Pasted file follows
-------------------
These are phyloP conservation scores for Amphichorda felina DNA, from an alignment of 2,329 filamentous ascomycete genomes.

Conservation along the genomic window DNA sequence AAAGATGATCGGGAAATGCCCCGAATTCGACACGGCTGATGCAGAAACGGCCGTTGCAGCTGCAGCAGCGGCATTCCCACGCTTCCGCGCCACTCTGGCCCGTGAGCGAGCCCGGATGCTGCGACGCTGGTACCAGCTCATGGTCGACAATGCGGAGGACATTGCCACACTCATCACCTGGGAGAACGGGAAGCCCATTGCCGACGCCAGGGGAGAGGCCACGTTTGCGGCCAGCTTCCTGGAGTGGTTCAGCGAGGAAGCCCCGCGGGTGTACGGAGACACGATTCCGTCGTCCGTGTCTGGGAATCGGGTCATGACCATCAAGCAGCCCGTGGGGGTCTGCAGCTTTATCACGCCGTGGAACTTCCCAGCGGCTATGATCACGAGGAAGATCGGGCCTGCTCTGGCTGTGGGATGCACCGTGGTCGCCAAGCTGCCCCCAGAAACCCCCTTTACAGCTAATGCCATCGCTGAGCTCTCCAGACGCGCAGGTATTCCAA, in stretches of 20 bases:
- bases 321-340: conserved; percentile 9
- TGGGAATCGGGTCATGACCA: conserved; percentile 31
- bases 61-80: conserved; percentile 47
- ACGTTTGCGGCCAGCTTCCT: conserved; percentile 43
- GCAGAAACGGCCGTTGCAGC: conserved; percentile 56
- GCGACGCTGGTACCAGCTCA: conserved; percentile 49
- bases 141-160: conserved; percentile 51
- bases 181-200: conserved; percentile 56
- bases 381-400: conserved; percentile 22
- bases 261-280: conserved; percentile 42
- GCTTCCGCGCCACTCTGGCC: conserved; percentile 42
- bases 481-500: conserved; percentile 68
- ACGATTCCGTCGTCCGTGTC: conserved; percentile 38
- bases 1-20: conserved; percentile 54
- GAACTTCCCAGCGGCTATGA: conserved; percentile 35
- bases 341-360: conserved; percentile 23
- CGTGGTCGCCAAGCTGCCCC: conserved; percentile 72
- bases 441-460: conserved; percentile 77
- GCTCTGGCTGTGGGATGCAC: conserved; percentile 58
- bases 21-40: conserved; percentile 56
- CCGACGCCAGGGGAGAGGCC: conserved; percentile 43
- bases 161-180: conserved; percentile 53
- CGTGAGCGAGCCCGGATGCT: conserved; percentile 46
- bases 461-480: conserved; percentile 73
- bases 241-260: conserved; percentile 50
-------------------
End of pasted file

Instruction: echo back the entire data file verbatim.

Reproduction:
These are phyloP conservation scores for Amphichorda felina DNA, from an alignment of 2,329 filamentous ascomycete genomes.

Conservation along the genomic window DNA sequence AAAGATGATCGGGAAATGCCCCGAATTCGACACGGCTGATGCAGAAACGGCCGTTGCAGCTGCAGCAGCGGCATTCCCACGCTTCCGCGCCACTCTGGCCCGTGAGCGAGCCCGGATGCTGCGACGCTGGTACCAGCTCATGGTCGACAATGCGGAGGACATTGCCACACTCATCACCTGGGAGAACGGGAAGCCCATTGCCGACGCCAGGGGAGAGGCCACGTTTGCGGCCAGCTTCCTGGAGTGGTTCAGCGAGGAAGCCCCGCGGGTGTACGGAGACACGATTCCGTCGTCCGTGTCTGGGAATCGGGTCATGACCATCAAGCAGCCCGTGGGGGTCTGCAGCTTTATCACGCCGTGGAACTTCCCAGCGGCTATGATCACGAGGAAGATCGGGCCTGCTCTGGCTGTGGGATGCACCGTGGTCGCCAAGCTGCCCCCAGAAACCCCCTTTACAGCTAATGCCATCGCTGAGCTCTCCAGACGCGCAGGTATTCCAA, in stretches of 20 bases:
- bases 321-340: conserved; percentile 9
- TGGGAATCGGGTCATGACCA: conserved; percentile 31
- bases 61-80: conserved; percentile 47
- ACGTTTGCGGCCAGCTTCCT: conserved; percentile 43
- GCAGAAACGGCCGTTGCAGC: conserved; percentile 56
- GCGACGCTGGTACCAGCTCA: conserved; percentile 49
- bases 141-160: conserved; percentile 51
- bases 181-200: conserved; percentile 56
- bases 381-400: conserved; percentile 22
- bases 261-280: conserved; percentile 42
- GCTTCCGCGCCACTCTGGCC: conserved; percentile 42
- bases 481-500: conserved; percentile 68
- ACGATTCCGTCGTCCGTGTC: conserved; percentile 38
- bases 1-20: conserved; percentile 54
- GAACTTCCCAGCGGCTATGA: conserved; percentile 35
- bases 341-360: conserved; percentile 23
- CGTGGTCGCCAAGCTGCCCC: conserved; percentile 72
- bases 441-460: conserved; percentile 77
- GCTCTGGCTGTGGGATGCAC: conserved; percentile 58
- bases 21-40: conserved; percentile 56
- CCGACGCCAGGGGAGAGGCC: conserved; percentile 43
- bases 161-180: conserved; percentile 53
- CGTGAGCGAGCCCGGATGCT: conserved; percentile 46
- bases 461-480: conserved; percentile 73
- bases 241-260: conserved; percentile 50